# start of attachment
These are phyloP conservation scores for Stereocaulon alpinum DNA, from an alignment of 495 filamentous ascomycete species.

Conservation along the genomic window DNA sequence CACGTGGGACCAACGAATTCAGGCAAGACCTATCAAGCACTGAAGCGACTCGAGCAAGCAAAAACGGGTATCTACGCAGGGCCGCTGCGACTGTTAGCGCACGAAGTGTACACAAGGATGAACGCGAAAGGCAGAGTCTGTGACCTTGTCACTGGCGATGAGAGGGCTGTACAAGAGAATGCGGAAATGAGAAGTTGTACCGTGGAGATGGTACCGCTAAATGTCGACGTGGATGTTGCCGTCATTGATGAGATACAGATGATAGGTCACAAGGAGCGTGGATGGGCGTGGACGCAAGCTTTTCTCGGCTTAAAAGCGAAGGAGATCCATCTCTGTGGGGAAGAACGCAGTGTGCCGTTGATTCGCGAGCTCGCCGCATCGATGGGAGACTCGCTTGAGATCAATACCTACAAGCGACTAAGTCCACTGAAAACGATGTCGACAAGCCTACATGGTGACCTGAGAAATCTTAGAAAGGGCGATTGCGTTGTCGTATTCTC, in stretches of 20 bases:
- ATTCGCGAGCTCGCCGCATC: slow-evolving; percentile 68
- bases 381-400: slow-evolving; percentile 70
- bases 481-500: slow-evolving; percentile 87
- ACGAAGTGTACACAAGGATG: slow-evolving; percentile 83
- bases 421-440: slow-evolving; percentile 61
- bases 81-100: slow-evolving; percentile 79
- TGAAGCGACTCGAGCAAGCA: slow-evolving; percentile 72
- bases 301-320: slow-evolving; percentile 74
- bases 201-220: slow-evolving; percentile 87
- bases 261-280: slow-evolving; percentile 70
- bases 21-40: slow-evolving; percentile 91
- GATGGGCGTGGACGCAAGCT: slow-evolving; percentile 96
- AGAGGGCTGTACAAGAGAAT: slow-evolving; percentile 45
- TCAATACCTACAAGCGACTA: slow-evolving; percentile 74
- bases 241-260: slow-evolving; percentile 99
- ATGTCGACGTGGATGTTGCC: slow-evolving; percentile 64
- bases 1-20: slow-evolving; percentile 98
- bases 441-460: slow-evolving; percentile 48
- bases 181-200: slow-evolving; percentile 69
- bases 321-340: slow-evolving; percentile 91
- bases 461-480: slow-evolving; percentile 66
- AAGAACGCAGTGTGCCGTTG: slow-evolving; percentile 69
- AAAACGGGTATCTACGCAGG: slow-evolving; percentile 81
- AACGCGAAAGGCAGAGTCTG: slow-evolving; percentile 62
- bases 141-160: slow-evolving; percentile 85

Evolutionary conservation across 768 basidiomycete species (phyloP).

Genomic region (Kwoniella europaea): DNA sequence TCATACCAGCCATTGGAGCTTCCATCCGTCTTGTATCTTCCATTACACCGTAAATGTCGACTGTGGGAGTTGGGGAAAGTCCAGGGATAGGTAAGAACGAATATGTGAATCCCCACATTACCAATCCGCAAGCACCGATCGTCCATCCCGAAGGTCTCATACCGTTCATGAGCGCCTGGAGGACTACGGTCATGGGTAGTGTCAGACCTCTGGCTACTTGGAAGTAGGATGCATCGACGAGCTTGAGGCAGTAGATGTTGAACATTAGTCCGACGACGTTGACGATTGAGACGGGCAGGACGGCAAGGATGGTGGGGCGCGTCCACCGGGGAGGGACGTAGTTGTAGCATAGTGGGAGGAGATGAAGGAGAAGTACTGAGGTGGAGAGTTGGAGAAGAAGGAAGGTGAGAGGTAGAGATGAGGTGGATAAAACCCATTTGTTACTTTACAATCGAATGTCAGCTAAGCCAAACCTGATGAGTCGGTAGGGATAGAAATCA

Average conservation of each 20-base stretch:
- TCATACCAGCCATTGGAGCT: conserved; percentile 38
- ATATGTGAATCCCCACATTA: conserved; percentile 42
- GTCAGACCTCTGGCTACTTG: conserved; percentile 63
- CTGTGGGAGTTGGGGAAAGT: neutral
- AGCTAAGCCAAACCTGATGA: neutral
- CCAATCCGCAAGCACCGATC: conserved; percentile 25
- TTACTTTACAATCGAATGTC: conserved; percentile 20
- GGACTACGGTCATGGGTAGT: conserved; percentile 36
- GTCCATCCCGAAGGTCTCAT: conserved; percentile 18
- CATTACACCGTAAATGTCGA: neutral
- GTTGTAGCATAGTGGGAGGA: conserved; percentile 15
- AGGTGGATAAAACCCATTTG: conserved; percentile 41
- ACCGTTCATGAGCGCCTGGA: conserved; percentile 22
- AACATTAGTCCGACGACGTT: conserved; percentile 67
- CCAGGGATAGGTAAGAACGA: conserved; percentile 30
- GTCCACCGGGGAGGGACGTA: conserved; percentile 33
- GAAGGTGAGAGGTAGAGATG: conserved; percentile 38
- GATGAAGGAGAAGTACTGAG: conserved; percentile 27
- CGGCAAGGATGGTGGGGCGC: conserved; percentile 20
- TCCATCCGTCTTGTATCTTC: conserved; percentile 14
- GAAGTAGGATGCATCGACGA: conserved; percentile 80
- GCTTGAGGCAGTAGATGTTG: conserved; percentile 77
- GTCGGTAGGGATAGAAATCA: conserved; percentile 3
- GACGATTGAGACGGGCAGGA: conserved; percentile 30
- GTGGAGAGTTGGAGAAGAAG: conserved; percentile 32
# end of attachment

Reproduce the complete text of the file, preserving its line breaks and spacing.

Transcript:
These are phyloP conservation scores for Stereocaulon alpinum DNA, from an alignment of 495 filamentous ascomycete species.

Conservation along the genomic window DNA sequence CACGTGGGACCAACGAATTCAGGCAAGACCTATCAAGCACTGAAGCGACTCGAGCAAGCAAAAACGGGTATCTACGCAGGGCCGCTGCGACTGTTAGCGCACGAAGTGTACACAAGGATGAACGCGAAAGGCAGAGTCTGTGACCTTGTCACTGGCGATGAGAGGGCTGTACAAGAGAATGCGGAAATGAGAAGTTGTACCGTGGAGATGGTACCGCTAAATGTCGACGTGGATGTTGCCGTCATTGATGAGATACAGATGATAGGTCACAAGGAGCGTGGATGGGCGTGGACGCAAGCTTTTCTCGGCTTAAAAGCGAAGGAGATCCATCTCTGTGGGGAAGAACGCAGTGTGCCGTTGATTCGCGAGCTCGCCGCATCGATGGGAGACTCGCTTGAGATCAATACCTACAAGCGACTAAGTCCACTGAAAACGATGTCGACAAGCCTACATGGTGACCTGAGAAATCTTAGAAAGGGCGATTGCGTTGTCGTATTCTC, in stretches of 20 bases:
- ATTCGCGAGCTCGCCGCATC: slow-evolving; percentile 68
- bases 381-400: slow-evolving; percentile 70
- bases 481-500: slow-evolving; percentile 87
- ACGAAGTGTACACAAGGATG: slow-evolving; percentile 83
- bases 421-440: slow-evolving; percentile 61
- bases 81-100: slow-evolving; percentile 79
- TGAAGCGACTCGAGCAAGCA: slow-evolving; percentile 72
- bases 301-320: slow-evolving; percentile 74
- bases 201-220: slow-evolving; percentile 87
- bases 261-280: slow-evolving; percentile 70
- bases 21-40: slow-evolving; percentile 91
- GATGGGCGTGGACGCAAGCT: slow-evolving; percentile 96
- AGAGGGCTGTACAAGAGAAT: slow-evolving; percentile 45
- TCAATACCTACAAGCGACTA: slow-evolving; percentile 74
- bases 241-260: slow-evolving; percentile 99
- ATGTCGACGTGGATGTTGCC: slow-evolving; percentile 64
- bases 1-20: slow-evolving; percentile 98
- bases 441-460: slow-evolving; percentile 48
- bases 181-200: slow-evolving; percentile 69
- bases 321-340: slow-evolving; percentile 91
- bases 461-480: slow-evolving; percentile 66
- AAGAACGCAGTGTGCCGTTG: slow-evolving; percentile 69
- AAAACGGGTATCTACGCAGG: slow-evolving; percentile 81
- AACGCGAAAGGCAGAGTCTG: slow-evolving; percentile 62
- bases 141-160: slow-evolving; percentile 85

Evolutionary conservation across 768 basidiomycete species (phyloP).

Genomic region (Kwoniella europaea): DNA sequence TCATACCAGCCATTGGAGCTTCCATCCGTCTTGTATCTTCCATTACACCGTAAATGTCGACTGTGGGAGTTGGGGAAAGTCCAGGGATAGGTAAGAACGAATATGTGAATCCCCACATTACCAATCCGCAAGCACCGATCGTCCATCCCGAAGGTCTCATACCGTTCATGAGCGCCTGGAGGACTACGGTCATGGGTAGTGTCAGACCTCTGGCTACTTGGAAGTAGGATGCATCGACGAGCTTGAGGCAGTAGATGTTGAACATTAGTCCGACGACGTTGACGATTGAGACGGGCAGGACGGCAAGGATGGTGGGGCGCGTCCACCGGGGAGGGACGTAGTTGTAGCATAGTGGGAGGAGATGAAGGAGAAGTACTGAGGTGGAGAGTTGGAGAAGAAGGAAGGTGAGAGGTAGAGATGAGGTGGATAAAACCCATTTGTTACTTTACAATCGAATGTCAGCTAAGCCAAACCTGATGAGTCGGTAGGGATAGAAATCA

Average conservation of each 20-base stretch:
- TCATACCAGCCATTGGAGCT: conserved; percentile 38
- ATATGTGAATCCCCACATTA: conserved; percentile 42
- GTCAGACCTCTGGCTACTTG: conserved; percentile 63
- CTGTGGGAGTTGGGGAAAGT: neutral
- AGCTAAGCCAAACCTGATGA: neutral
- CCAATCCGCAAGCACCGATC: conserved; percentile 25
- TTACTTTACAATCGAATGTC: conserved; percentile 20
- GGACTACGGTCATGGGTAGT: conserved; percentile 36
- GTCCATCCCGAAGGTCTCAT: conserved; percentile 18
- CATTACACCGTAAATGTCGA: neutral
- GTTGTAGCATAGTGGGAGGA: conserved; percentile 15
- AGGTGGATAAAACCCATTTG: conserved; percentile 41
- ACCGTTCATGAGCGCCTGGA: conserved; percentile 22
- AACATTAGTCCGACGACGTT: conserved; percentile 67
- CCAGGGATAGGTAAGAACGA: conserved; percentile 30
- GTCCACCGGGGAGGGACGTA: conserved; percentile 33
- GAAGGTGAGAGGTAGAGATG: conserved; percentile 38
- GATGAAGGAGAAGTACTGAG: conserved; percentile 27
- CGGCAAGGATGGTGGGGCGC: conserved; percentile 20
- TCCATCCGTCTTGTATCTTC: conserved; percentile 14
- GAAGTAGGATGCATCGACGA: conserved; percentile 80
- GCTTGAGGCAGTAGATGTTG: conserved; percentile 77
- GTCGGTAGGGATAGAAATCA: conserved; percentile 3
- GACGATTGAGACGGGCAGGA: conserved; percentile 30
- GTGGAGAGTTGGAGAAGAAG: conserved; percentile 32